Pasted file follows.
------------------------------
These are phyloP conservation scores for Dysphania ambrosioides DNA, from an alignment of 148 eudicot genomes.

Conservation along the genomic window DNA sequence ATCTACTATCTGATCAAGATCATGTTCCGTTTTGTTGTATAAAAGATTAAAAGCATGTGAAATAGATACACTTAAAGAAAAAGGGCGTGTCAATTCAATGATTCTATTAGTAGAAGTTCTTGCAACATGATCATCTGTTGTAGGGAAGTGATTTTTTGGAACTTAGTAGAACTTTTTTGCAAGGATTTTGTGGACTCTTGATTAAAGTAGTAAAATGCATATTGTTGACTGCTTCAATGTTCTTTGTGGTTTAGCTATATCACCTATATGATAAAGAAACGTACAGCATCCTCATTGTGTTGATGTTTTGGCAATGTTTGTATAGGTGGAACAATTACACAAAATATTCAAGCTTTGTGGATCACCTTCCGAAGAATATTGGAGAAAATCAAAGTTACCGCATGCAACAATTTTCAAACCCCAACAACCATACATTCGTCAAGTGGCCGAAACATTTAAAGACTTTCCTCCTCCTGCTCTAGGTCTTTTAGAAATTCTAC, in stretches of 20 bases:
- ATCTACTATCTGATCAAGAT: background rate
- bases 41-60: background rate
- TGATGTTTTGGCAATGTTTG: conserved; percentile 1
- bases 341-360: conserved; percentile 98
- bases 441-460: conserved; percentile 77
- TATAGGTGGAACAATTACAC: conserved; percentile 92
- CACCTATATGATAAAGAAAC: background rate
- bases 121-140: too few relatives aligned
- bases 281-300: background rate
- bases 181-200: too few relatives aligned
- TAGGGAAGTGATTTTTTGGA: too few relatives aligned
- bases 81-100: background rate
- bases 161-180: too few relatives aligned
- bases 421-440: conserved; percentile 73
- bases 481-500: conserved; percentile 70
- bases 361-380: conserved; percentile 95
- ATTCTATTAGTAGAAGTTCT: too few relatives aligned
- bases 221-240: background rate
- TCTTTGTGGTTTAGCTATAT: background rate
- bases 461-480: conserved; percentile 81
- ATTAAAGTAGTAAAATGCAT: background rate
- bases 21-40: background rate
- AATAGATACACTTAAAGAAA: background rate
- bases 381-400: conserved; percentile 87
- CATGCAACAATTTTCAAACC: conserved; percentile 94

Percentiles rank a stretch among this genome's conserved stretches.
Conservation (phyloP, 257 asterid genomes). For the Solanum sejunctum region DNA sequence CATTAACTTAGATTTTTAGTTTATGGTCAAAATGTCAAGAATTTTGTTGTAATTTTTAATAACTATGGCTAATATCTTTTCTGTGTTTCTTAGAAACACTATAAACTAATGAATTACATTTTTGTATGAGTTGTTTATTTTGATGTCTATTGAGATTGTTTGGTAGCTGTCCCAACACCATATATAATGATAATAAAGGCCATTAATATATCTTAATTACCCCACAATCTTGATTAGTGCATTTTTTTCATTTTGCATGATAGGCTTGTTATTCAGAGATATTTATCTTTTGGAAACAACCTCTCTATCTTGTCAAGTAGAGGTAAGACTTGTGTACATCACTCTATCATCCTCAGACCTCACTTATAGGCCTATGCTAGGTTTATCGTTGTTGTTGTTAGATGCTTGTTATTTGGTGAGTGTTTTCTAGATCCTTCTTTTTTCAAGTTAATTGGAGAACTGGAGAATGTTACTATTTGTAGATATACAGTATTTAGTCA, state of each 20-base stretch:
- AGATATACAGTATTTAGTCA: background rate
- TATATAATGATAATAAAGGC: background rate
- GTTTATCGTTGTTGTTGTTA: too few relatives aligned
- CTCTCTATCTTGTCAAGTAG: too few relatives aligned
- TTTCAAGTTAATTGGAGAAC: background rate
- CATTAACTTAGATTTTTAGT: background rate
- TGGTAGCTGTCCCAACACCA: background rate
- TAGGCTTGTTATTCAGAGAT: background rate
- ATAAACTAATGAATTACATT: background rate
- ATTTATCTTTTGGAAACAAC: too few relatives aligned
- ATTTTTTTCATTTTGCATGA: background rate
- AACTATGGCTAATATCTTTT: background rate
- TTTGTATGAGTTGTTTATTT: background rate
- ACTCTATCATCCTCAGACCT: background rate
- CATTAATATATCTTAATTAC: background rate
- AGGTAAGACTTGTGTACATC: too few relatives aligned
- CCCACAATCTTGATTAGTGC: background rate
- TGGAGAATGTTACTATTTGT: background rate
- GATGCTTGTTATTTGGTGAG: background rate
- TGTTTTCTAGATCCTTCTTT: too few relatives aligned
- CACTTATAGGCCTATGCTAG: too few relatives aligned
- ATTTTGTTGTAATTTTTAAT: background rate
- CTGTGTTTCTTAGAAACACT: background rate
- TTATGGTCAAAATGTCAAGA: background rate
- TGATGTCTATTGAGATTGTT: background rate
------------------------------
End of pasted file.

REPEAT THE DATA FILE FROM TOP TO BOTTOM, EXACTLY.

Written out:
These are phyloP conservation scores for Dysphania ambrosioides DNA, from an alignment of 148 eudicot genomes.

Conservation along the genomic window DNA sequence ATCTACTATCTGATCAAGATCATGTTCCGTTTTGTTGTATAAAAGATTAAAAGCATGTGAAATAGATACACTTAAAGAAAAAGGGCGTGTCAATTCAATGATTCTATTAGTAGAAGTTCTTGCAACATGATCATCTGTTGTAGGGAAGTGATTTTTTGGAACTTAGTAGAACTTTTTTGCAAGGATTTTGTGGACTCTTGATTAAAGTAGTAAAATGCATATTGTTGACTGCTTCAATGTTCTTTGTGGTTTAGCTATATCACCTATATGATAAAGAAACGTACAGCATCCTCATTGTGTTGATGTTTTGGCAATGTTTGTATAGGTGGAACAATTACACAAAATATTCAAGCTTTGTGGATCACCTTCCGAAGAATATTGGAGAAAATCAAAGTTACCGCATGCAACAATTTTCAAACCCCAACAACCATACATTCGTCAAGTGGCCGAAACATTTAAAGACTTTCCTCCTCCTGCTCTAGGTCTTTTAGAAATTCTAC, in stretches of 20 bases:
- ATCTACTATCTGATCAAGAT: background rate
- bases 41-60: background rate
- TGATGTTTTGGCAATGTTTG: conserved; percentile 1
- bases 341-360: conserved; percentile 98
- bases 441-460: conserved; percentile 77
- TATAGGTGGAACAATTACAC: conserved; percentile 92
- CACCTATATGATAAAGAAAC: background rate
- bases 121-140: too few relatives aligned
- bases 281-300: background rate
- bases 181-200: too few relatives aligned
- TAGGGAAGTGATTTTTTGGA: too few relatives aligned
- bases 81-100: background rate
- bases 161-180: too few relatives aligned
- bases 421-440: conserved; percentile 73
- bases 481-500: conserved; percentile 70
- bases 361-380: conserved; percentile 95
- ATTCTATTAGTAGAAGTTCT: too few relatives aligned
- bases 221-240: background rate
- TCTTTGTGGTTTAGCTATAT: background rate
- bases 461-480: conserved; percentile 81
- ATTAAAGTAGTAAAATGCAT: background rate
- bases 21-40: background rate
- AATAGATACACTTAAAGAAA: background rate
- bases 381-400: conserved; percentile 87
- CATGCAACAATTTTCAAACC: conserved; percentile 94

Percentiles rank a stretch among this genome's conserved stretches.
Conservation (phyloP, 257 asterid genomes). For the Solanum sejunctum region DNA sequence CATTAACTTAGATTTTTAGTTTATGGTCAAAATGTCAAGAATTTTGTTGTAATTTTTAATAACTATGGCTAATATCTTTTCTGTGTTTCTTAGAAACACTATAAACTAATGAATTACATTTTTGTATGAGTTGTTTATTTTGATGTCTATTGAGATTGTTTGGTAGCTGTCCCAACACCATATATAATGATAATAAAGGCCATTAATATATCTTAATTACCCCACAATCTTGATTAGTGCATTTTTTTCATTTTGCATGATAGGCTTGTTATTCAGAGATATTTATCTTTTGGAAACAACCTCTCTATCTTGTCAAGTAGAGGTAAGACTTGTGTACATCACTCTATCATCCTCAGACCTCACTTATAGGCCTATGCTAGGTTTATCGTTGTTGTTGTTAGATGCTTGTTATTTGGTGAGTGTTTTCTAGATCCTTCTTTTTTCAAGTTAATTGGAGAACTGGAGAATGTTACTATTTGTAGATATACAGTATTTAGTCA, state of each 20-base stretch:
- AGATATACAGTATTTAGTCA: background rate
- TATATAATGATAATAAAGGC: background rate
- GTTTATCGTTGTTGTTGTTA: too few relatives aligned
- CTCTCTATCTTGTCAAGTAG: too few relatives aligned
- TTTCAAGTTAATTGGAGAAC: background rate
- CATTAACTTAGATTTTTAGT: background rate
- TGGTAGCTGTCCCAACACCA: background rate
- TAGGCTTGTTATTCAGAGAT: background rate
- ATAAACTAATGAATTACATT: background rate
- ATTTATCTTTTGGAAACAAC: too few relatives aligned
- ATTTTTTTCATTTTGCATGA: background rate
- AACTATGGCTAATATCTTTT: background rate
- TTTGTATGAGTTGTTTATTT: background rate
- ACTCTATCATCCTCAGACCT: background rate
- CATTAATATATCTTAATTAC: background rate
- AGGTAAGACTTGTGTACATC: too few relatives aligned
- CCCACAATCTTGATTAGTGC: background rate
- TGGAGAATGTTACTATTTGT: background rate
- GATGCTTGTTATTTGGTGAG: background rate
- TGTTTTCTAGATCCTTCTTT: too few relatives aligned
- CACTTATAGGCCTATGCTAG: too few relatives aligned
- ATTTTGTTGTAATTTTTAAT: background rate
- CTGTGTTTCTTAGAAACACT: background rate
- TTATGGTCAAAATGTCAAGA: background rate
- TGATGTCTATTGAGATTGTT: background rate